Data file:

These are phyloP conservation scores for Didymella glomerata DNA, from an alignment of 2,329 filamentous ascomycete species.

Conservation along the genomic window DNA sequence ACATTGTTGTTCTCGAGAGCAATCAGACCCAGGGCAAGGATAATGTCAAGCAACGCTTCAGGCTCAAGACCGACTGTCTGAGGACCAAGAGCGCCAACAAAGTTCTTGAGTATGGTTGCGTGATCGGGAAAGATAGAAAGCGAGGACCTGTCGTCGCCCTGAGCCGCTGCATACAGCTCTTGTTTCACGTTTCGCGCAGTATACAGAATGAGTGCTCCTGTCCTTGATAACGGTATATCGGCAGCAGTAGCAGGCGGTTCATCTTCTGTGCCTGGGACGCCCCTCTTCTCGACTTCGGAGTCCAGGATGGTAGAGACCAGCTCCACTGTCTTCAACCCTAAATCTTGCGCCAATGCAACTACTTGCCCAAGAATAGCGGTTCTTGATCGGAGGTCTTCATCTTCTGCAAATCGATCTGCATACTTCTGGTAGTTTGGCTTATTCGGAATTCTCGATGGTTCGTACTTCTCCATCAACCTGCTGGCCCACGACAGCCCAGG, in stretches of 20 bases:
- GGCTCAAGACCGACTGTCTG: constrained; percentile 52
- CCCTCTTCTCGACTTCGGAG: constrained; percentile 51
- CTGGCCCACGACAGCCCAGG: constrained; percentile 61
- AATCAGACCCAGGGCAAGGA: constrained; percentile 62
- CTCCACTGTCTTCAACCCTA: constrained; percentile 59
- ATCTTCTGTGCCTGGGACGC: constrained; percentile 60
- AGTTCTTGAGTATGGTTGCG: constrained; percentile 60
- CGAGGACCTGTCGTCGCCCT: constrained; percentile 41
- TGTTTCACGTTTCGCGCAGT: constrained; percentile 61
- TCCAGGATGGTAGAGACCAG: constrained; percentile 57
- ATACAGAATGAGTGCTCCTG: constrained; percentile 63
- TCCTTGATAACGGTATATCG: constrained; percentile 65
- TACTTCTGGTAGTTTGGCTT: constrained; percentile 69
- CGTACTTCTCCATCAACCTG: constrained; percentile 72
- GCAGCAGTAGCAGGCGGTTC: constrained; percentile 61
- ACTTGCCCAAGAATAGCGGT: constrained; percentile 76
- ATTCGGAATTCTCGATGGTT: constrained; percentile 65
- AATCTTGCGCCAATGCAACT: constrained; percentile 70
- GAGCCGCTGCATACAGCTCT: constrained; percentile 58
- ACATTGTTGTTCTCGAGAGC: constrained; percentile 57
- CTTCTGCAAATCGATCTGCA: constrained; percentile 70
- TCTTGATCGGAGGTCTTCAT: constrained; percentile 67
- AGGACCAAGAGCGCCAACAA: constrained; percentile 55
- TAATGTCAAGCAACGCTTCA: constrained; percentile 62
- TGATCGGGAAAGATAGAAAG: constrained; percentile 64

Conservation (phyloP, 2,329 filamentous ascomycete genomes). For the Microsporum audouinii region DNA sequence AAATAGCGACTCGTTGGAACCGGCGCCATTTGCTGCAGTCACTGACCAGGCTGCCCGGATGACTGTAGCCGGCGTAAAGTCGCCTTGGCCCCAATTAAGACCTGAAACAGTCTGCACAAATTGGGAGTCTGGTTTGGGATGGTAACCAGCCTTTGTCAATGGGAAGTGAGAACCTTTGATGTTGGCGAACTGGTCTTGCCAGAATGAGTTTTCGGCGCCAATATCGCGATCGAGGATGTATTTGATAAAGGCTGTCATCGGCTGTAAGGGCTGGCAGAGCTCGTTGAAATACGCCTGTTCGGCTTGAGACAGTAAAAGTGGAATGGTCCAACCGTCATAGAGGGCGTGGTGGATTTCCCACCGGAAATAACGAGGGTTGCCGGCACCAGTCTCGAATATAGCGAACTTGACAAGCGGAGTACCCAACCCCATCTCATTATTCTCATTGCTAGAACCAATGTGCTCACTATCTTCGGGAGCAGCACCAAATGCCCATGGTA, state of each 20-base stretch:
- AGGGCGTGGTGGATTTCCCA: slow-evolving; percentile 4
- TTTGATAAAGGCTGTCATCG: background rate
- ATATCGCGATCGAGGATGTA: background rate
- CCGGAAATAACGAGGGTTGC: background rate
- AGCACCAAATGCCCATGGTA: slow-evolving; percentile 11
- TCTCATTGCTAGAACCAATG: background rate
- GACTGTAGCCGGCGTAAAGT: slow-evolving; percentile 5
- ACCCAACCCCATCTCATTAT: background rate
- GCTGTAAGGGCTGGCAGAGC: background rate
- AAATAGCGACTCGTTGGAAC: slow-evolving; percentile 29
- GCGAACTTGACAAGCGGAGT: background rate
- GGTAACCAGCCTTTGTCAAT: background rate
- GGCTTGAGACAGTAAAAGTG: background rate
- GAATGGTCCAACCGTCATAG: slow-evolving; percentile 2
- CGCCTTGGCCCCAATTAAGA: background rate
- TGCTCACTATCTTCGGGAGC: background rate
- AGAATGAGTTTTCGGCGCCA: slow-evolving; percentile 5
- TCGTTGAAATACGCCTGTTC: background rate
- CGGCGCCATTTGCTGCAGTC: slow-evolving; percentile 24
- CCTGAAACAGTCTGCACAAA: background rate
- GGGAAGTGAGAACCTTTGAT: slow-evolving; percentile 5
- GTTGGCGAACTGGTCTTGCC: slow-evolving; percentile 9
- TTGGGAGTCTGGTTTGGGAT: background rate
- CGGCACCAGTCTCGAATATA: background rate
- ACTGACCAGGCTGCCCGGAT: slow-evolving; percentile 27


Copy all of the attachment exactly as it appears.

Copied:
These are phyloP conservation scores for Didymella glomerata DNA, from an alignment of 2,329 filamentous ascomycete species.

Conservation along the genomic window DNA sequence ACATTGTTGTTCTCGAGAGCAATCAGACCCAGGGCAAGGATAATGTCAAGCAACGCTTCAGGCTCAAGACCGACTGTCTGAGGACCAAGAGCGCCAACAAAGTTCTTGAGTATGGTTGCGTGATCGGGAAAGATAGAAAGCGAGGACCTGTCGTCGCCCTGAGCCGCTGCATACAGCTCTTGTTTCACGTTTCGCGCAGTATACAGAATGAGTGCTCCTGTCCTTGATAACGGTATATCGGCAGCAGTAGCAGGCGGTTCATCTTCTGTGCCTGGGACGCCCCTCTTCTCGACTTCGGAGTCCAGGATGGTAGAGACCAGCTCCACTGTCTTCAACCCTAAATCTTGCGCCAATGCAACTACTTGCCCAAGAATAGCGGTTCTTGATCGGAGGTCTTCATCTTCTGCAAATCGATCTGCATACTTCTGGTAGTTTGGCTTATTCGGAATTCTCGATGGTTCGTACTTCTCCATCAACCTGCTGGCCCACGACAGCCCAGG, in stretches of 20 bases:
- GGCTCAAGACCGACTGTCTG: constrained; percentile 52
- CCCTCTTCTCGACTTCGGAG: constrained; percentile 51
- CTGGCCCACGACAGCCCAGG: constrained; percentile 61
- AATCAGACCCAGGGCAAGGA: constrained; percentile 62
- CTCCACTGTCTTCAACCCTA: constrained; percentile 59
- ATCTTCTGTGCCTGGGACGC: constrained; percentile 60
- AGTTCTTGAGTATGGTTGCG: constrained; percentile 60
- CGAGGACCTGTCGTCGCCCT: constrained; percentile 41
- TGTTTCACGTTTCGCGCAGT: constrained; percentile 61
- TCCAGGATGGTAGAGACCAG: constrained; percentile 57
- ATACAGAATGAGTGCTCCTG: constrained; percentile 63
- TCCTTGATAACGGTATATCG: constrained; percentile 65
- TACTTCTGGTAGTTTGGCTT: constrained; percentile 69
- CGTACTTCTCCATCAACCTG: constrained; percentile 72
- GCAGCAGTAGCAGGCGGTTC: constrained; percentile 61
- ACTTGCCCAAGAATAGCGGT: constrained; percentile 76
- ATTCGGAATTCTCGATGGTT: constrained; percentile 65
- AATCTTGCGCCAATGCAACT: constrained; percentile 70
- GAGCCGCTGCATACAGCTCT: constrained; percentile 58
- ACATTGTTGTTCTCGAGAGC: constrained; percentile 57
- CTTCTGCAAATCGATCTGCA: constrained; percentile 70
- TCTTGATCGGAGGTCTTCAT: constrained; percentile 67
- AGGACCAAGAGCGCCAACAA: constrained; percentile 55
- TAATGTCAAGCAACGCTTCA: constrained; percentile 62
- TGATCGGGAAAGATAGAAAG: constrained; percentile 64

Conservation (phyloP, 2,329 filamentous ascomycete genomes). For the Microsporum audouinii region DNA sequence AAATAGCGACTCGTTGGAACCGGCGCCATTTGCTGCAGTCACTGACCAGGCTGCCCGGATGACTGTAGCCGGCGTAAAGTCGCCTTGGCCCCAATTAAGACCTGAAACAGTCTGCACAAATTGGGAGTCTGGTTTGGGATGGTAACCAGCCTTTGTCAATGGGAAGTGAGAACCTTTGATGTTGGCGAACTGGTCTTGCCAGAATGAGTTTTCGGCGCCAATATCGCGATCGAGGATGTATTTGATAAAGGCTGTCATCGGCTGTAAGGGCTGGCAGAGCTCGTTGAAATACGCCTGTTCGGCTTGAGACAGTAAAAGTGGAATGGTCCAACCGTCATAGAGGGCGTGGTGGATTTCCCACCGGAAATAACGAGGGTTGCCGGCACCAGTCTCGAATATAGCGAACTTGACAAGCGGAGTACCCAACCCCATCTCATTATTCTCATTGCTAGAACCAATGTGCTCACTATCTTCGGGAGCAGCACCAAATGCCCATGGTA, state of each 20-base stretch:
- AGGGCGTGGTGGATTTCCCA: slow-evolving; percentile 4
- TTTGATAAAGGCTGTCATCG: background rate
- ATATCGCGATCGAGGATGTA: background rate
- CCGGAAATAACGAGGGTTGC: background rate
- AGCACCAAATGCCCATGGTA: slow-evolving; percentile 11
- TCTCATTGCTAGAACCAATG: background rate
- GACTGTAGCCGGCGTAAAGT: slow-evolving; percentile 5
- ACCCAACCCCATCTCATTAT: background rate
- GCTGTAAGGGCTGGCAGAGC: background rate
- AAATAGCGACTCGTTGGAAC: slow-evolving; percentile 29
- GCGAACTTGACAAGCGGAGT: background rate
- GGTAACCAGCCTTTGTCAAT: background rate
- GGCTTGAGACAGTAAAAGTG: background rate
- GAATGGTCCAACCGTCATAG: slow-evolving; percentile 2
- CGCCTTGGCCCCAATTAAGA: background rate
- TGCTCACTATCTTCGGGAGC: background rate
- AGAATGAGTTTTCGGCGCCA: slow-evolving; percentile 5
- TCGTTGAAATACGCCTGTTC: background rate
- CGGCGCCATTTGCTGCAGTC: slow-evolving; percentile 24
- CCTGAAACAGTCTGCACAAA: background rate
- GGGAAGTGAGAACCTTTGAT: slow-evolving; percentile 5
- GTTGGCGAACTGGTCTTGCC: slow-evolving; percentile 9
- TTGGGAGTCTGGTTTGGGAT: background rate
- CGGCACCAGTCTCGAATATA: background rate
- ACTGACCAGGCTGCCCGGAT: slow-evolving; percentile 27